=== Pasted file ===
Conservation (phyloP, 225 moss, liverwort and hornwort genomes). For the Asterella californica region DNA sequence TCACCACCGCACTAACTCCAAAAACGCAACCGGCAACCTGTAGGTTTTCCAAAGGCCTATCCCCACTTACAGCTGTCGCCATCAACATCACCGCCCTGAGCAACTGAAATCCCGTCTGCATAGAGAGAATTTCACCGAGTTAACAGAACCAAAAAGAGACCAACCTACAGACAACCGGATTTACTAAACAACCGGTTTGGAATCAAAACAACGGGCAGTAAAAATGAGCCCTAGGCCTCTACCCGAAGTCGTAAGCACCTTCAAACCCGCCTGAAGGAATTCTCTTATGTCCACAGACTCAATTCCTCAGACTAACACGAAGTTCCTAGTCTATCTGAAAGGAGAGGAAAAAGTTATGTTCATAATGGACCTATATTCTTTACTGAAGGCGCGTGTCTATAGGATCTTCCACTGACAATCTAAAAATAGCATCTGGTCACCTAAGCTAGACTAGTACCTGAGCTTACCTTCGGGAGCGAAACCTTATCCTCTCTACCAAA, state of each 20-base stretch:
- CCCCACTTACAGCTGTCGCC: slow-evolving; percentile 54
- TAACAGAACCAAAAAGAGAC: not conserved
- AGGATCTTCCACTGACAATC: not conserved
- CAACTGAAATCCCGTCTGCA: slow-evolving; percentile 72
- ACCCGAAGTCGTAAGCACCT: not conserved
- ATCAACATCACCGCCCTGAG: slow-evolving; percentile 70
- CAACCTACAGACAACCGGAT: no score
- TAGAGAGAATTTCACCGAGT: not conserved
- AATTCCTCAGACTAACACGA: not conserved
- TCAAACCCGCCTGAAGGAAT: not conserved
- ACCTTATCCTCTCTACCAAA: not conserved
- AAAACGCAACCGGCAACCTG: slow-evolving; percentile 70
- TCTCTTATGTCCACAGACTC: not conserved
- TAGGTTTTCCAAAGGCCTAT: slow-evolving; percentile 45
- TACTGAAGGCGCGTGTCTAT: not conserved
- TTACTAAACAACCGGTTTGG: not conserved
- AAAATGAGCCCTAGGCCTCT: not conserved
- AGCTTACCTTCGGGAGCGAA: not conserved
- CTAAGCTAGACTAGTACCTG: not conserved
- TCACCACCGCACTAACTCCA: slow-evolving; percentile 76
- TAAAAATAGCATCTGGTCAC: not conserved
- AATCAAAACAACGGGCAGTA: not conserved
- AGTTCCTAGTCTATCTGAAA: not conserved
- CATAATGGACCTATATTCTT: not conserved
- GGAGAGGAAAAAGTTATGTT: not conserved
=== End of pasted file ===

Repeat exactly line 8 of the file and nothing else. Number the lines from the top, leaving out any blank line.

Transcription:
- CAACCTACAGACAACCGGAT: no score